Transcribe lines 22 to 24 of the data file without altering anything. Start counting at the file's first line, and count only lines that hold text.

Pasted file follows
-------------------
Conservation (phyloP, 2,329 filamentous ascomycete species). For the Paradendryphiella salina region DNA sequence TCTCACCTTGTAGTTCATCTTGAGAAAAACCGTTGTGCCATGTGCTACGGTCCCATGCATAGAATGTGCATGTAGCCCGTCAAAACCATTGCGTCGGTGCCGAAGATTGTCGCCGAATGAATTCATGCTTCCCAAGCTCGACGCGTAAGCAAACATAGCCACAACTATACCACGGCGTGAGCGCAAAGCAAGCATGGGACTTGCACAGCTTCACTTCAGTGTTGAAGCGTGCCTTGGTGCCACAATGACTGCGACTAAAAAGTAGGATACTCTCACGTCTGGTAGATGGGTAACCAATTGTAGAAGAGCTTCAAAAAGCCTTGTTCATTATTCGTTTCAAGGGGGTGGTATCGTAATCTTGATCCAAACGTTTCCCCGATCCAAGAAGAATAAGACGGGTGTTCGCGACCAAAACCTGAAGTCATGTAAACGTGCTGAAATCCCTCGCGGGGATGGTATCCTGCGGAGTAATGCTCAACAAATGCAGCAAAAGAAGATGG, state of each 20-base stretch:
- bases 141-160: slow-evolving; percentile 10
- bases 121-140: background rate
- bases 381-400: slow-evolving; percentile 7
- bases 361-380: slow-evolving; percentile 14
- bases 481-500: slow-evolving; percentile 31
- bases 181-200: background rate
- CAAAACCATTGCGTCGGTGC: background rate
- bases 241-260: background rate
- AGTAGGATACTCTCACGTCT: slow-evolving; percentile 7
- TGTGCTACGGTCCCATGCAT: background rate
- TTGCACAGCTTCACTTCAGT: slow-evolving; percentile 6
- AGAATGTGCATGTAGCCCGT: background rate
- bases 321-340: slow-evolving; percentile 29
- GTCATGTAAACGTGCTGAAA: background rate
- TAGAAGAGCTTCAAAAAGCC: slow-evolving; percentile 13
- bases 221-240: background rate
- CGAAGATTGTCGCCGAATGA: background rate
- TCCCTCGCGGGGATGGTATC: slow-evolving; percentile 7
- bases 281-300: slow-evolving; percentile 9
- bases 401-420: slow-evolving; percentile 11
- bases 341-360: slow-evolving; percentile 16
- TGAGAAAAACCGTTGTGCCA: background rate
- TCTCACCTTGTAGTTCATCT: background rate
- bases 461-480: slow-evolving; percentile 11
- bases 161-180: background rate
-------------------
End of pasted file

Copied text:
- bases 341-360: slow-evolving; percentile 16
- TGAGAAAAACCGTTGTGCCA: background rate
- TCTCACCTTGTAGTTCATCT: background rate